Ethiopia maintained a 100,000-man strong army of occupation in Eritrea, at times increasing it to 120,000 for major operatives such as the Red Star Campaign in 1982. Ethiopia used air raids, Napalm and cluster bombs against Eritrean civilians in villages. More than 300,000 Eritreans mostly from the Barka and Gash Provinces in the 1960s and 1970s fled into neighboring Sudan’s Kassala Province just as Ambazonians have fled into Calabar and other cities in Nigeria as refugees. Amidst these conditions, Eritrean militias dug and built health centers underground and used some of the rooms in the centers as schools. Ambazonian leaders and independence fighters on the ground must think outside of the box, create tunnels for safe transport, etc to provide education during the years of the Ambazonia liberation struggle that lie ahead.
Before General Ivo of the Ambazonian Defense Forces (ADF) was killed, the Ambazonia Governing Council working with the ADF was providing such schooling in multiple areas. This self-reliant education concept needs to expand. So called county councils need to desist from attempting to create and control militias from the diaspora and focus on at least one thing: establishing and sponsoring Ambazonia community schools.
- Asking Ambazonia Leaders to Call for Normalcy is a Waste of Time
Asking Ambazonian leaders to call for school resumption under Cameroon is a waste of time. This is not because true Ambazonian nationalist leaders will never do so because a liberation struggle in principle seeks to overthrow and abolish systems created by the enemy and not to accommodate them. Rather, it is fundamentally because the Ambazonia liberation struggle has assumed a life of its own. In other words, it has an auto-pilot element which does not depend on what a leader may do. The resistance is rooted in millions of people, and whenever they sense anything that comes across as succumbing to Cameroon, they resist it. Chris Anu has learnt a bitter lesson from this attempting to call for an end to ghost towns.
There are claims that some leaders send fighters under their control to attack school children. While there is no concrete evidence to prove this claim, Ambazonian forces have been on videos questioning why they must give up their lives fighting for a collective freedom while others that could join them in battle to hasten the steps to final victory have stayed away. These questions are legitimate and no leader can talk them out of it without compromising on the very reason for which they fight.
4. Address the Root Cause of the Ambazonia War of Independence
Complains against the annexation of Ambazonia did not start in 2016. Call for redress of grievances against the Cameroon regime did not start three years ago; John Ngu Foncha and Bernard Fonlon began complaining to Ahmadou Ahidjo immediately after the annexation of Ambazonia (erstwhile Southern Cameroons) in 1961. The current state of conflict and war has aggravated the situation with tens of thousands of families bearing more grievances against Cameroon and “blacklegs” from the loss of loved ones, friends, their homes and livelihood. Attempting to create normalcy without addressing the root cause of this war is an attempt to postpone a fight that must be fought and will be fought by the current or future generations with terrible impact on schools and far many more deaths.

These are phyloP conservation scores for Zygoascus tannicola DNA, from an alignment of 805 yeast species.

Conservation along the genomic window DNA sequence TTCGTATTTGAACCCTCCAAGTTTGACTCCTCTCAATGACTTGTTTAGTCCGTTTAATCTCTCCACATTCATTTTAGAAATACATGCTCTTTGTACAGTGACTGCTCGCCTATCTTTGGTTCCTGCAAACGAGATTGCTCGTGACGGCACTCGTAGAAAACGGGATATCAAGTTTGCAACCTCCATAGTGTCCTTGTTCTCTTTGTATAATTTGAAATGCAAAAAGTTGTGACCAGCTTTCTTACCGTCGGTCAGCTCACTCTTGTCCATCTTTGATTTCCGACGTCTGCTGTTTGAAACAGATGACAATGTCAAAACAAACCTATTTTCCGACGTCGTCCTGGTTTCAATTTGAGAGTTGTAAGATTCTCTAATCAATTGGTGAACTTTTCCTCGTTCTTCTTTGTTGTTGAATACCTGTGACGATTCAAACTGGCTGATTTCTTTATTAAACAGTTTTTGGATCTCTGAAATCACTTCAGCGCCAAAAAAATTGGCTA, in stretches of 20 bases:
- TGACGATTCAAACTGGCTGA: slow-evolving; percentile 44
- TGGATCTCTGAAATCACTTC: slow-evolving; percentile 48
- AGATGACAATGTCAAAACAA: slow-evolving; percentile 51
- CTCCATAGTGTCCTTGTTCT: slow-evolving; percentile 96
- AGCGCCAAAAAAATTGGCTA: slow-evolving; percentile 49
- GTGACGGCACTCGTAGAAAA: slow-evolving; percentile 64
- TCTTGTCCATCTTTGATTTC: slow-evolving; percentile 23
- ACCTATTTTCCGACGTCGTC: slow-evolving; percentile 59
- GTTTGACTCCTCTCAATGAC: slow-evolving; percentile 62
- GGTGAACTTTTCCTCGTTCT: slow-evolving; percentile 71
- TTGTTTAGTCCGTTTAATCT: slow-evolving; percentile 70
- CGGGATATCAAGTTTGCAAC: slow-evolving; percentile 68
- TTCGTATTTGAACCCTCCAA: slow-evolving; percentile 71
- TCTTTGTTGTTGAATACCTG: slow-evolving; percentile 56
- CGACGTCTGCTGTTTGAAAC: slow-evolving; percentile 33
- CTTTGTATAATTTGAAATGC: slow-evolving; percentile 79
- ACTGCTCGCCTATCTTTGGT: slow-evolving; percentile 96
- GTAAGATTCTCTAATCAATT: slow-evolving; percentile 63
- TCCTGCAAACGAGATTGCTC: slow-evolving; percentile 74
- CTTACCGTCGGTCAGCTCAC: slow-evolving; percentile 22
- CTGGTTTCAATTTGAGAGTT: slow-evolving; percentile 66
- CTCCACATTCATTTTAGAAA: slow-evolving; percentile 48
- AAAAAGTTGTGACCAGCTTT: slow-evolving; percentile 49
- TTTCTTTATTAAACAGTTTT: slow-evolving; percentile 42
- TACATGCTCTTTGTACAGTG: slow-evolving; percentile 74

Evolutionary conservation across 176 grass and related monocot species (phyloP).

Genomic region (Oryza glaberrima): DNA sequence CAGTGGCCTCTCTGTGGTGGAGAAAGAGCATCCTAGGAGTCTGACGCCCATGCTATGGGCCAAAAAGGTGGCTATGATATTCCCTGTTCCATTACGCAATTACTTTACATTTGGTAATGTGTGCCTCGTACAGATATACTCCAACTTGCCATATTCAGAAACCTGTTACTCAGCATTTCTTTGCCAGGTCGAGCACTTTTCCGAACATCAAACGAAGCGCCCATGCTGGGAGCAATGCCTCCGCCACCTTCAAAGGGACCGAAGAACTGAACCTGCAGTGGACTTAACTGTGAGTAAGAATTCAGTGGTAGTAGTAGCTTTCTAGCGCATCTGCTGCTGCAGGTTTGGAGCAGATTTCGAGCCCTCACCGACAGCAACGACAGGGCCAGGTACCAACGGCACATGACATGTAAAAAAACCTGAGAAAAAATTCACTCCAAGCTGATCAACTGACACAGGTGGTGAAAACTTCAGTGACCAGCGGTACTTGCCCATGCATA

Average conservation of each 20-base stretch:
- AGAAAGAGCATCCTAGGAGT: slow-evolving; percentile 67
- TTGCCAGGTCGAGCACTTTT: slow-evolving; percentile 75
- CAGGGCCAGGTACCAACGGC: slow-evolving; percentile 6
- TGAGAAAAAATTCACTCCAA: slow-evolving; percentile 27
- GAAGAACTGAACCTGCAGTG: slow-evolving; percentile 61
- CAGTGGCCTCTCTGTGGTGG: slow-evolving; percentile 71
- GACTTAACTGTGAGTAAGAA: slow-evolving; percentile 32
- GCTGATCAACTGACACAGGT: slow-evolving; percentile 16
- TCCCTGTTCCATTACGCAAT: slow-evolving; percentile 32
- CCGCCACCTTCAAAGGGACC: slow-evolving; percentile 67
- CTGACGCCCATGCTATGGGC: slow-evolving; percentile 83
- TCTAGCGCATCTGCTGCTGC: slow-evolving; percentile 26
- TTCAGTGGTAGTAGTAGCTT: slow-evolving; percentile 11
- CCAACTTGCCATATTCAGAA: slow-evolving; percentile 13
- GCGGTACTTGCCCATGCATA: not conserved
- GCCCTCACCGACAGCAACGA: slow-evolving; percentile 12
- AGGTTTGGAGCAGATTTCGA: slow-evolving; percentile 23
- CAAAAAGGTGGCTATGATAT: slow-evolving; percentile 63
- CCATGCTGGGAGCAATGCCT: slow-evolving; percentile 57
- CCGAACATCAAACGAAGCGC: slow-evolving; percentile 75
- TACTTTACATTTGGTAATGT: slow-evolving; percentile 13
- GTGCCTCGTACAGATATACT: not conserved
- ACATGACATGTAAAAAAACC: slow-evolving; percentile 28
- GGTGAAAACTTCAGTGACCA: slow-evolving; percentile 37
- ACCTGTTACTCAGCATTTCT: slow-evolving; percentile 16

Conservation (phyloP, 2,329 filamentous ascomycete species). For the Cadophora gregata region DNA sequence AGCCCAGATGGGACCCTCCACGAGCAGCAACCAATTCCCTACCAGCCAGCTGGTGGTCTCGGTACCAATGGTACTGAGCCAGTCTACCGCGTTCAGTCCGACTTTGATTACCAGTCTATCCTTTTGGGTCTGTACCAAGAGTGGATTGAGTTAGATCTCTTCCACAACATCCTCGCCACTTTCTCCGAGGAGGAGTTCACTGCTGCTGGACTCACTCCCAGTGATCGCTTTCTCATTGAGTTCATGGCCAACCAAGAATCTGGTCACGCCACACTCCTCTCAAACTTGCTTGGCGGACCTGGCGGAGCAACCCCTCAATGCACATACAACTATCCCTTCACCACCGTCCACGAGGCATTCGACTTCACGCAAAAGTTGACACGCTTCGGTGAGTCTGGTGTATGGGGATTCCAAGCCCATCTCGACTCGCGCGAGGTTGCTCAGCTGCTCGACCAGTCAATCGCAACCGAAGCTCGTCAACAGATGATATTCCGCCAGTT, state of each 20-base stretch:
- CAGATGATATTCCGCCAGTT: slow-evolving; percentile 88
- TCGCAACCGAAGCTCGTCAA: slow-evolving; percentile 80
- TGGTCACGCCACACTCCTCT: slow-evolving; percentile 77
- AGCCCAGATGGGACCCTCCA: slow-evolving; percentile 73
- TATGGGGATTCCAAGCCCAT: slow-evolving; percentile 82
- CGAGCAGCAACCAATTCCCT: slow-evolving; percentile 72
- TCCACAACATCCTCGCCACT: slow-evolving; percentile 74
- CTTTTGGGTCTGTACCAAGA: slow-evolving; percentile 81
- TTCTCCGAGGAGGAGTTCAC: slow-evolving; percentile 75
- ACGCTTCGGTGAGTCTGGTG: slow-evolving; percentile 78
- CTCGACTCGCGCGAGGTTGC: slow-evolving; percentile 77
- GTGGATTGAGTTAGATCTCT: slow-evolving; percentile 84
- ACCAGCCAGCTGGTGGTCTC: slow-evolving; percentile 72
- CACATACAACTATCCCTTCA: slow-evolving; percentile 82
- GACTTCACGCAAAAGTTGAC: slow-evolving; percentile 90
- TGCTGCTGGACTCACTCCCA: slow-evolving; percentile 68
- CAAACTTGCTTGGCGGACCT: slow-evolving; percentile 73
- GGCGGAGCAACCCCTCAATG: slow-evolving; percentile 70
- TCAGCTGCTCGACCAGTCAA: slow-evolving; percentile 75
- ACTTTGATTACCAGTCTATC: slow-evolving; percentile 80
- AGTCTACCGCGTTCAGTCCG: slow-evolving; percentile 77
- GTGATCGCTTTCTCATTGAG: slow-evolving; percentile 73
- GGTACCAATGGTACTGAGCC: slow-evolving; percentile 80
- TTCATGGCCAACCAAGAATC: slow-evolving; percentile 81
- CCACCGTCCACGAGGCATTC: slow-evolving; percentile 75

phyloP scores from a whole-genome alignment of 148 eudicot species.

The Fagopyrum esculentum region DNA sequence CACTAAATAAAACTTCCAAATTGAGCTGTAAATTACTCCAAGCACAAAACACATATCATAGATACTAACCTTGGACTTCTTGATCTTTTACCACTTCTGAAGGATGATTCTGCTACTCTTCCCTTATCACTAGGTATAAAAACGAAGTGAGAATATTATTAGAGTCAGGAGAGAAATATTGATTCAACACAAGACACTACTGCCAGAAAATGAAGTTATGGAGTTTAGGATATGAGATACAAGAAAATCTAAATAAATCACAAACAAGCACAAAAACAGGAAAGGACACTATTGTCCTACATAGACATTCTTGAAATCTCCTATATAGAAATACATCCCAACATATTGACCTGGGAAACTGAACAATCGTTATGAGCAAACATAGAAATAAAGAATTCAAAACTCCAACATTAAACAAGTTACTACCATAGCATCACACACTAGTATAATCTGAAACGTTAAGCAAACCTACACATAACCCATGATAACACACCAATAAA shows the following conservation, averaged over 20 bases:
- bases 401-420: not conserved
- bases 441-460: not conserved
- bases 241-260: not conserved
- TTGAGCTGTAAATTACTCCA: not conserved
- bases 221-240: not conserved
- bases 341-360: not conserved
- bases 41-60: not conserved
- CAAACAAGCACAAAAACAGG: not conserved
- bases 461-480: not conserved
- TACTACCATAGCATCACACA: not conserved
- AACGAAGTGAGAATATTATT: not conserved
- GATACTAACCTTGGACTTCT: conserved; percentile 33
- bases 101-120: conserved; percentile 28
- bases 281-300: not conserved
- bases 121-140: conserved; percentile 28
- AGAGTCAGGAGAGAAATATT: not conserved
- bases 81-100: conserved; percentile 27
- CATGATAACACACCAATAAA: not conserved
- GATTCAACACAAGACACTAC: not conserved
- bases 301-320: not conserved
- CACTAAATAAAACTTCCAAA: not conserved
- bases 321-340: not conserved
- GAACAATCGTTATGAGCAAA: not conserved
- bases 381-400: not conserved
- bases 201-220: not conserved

In 2017, the Biya regime released from jail Agboh Balla, Dr. Fontem Neba and a few others it believed were at the helm of the 2016 uprising. The Cameroon government was convinced that this release will appease the Ambazonian people, teachers and students will give up, life will return to normal, and the Ambazonia self-determination cause will end. Unfortunately for the government, the situation rather escalated as the Cameroon military intensified its mission of quelling the liberation struggle by force. In other words, the presidential degree releasing the detainees was neither matched by a withdrawal of the Cameroon troop from the streets of Ambazonia that is necessary to create normalcy and a conducive environment for school resumption and education, nor a commitment to addressing the root causes of the Ambazonia War of Independence.
- International Recognition of the Sovereignty of Ambazonia
The sustainable and permanent solution to the crisis of schooling in the ongoing Ambazonia Conflict is the international recognition of Ambazonia as a sovereign state. The Ambazonian people know that Cameroon does not like them and does not care about their welfare; any show of concern by Cameroon to the Ambazonian people is held suspect. Cameroon’s interest in Ambazonia is in the natural resources in Ambazonia’s territory, not the good of the Ambazonian people.
Cameroon has lost legitimacy in Ambazonia. For more than three years, the government has failed to eradicate completely Monday ghost towns, which is a symbol of collective resistance of the Ambazonian people against Cameroon’s rule. With loss of legitimacy, Cameroon is unable to guarantee public safety, respect for human rights, education in general and schooling in particular. It will take a government of Ambazonia in the territory to establish normalcy, receive respect from the Ambazonian people for the police, and ensure full schools resumption in line with the principles of availability, accessibility, acceptability, and adaptability in education. To achieve this, the international community must hasten, work with the Ambazonia leadership to establish an Ambazonia Transitional Authority on the ground as the President of the Ambazonia Governing Council, Dr. Cho Ayaba has called for, and work through this Authority to ensure effective resumption of schools that should remain a permanent reality in a sovereign Ambazonia.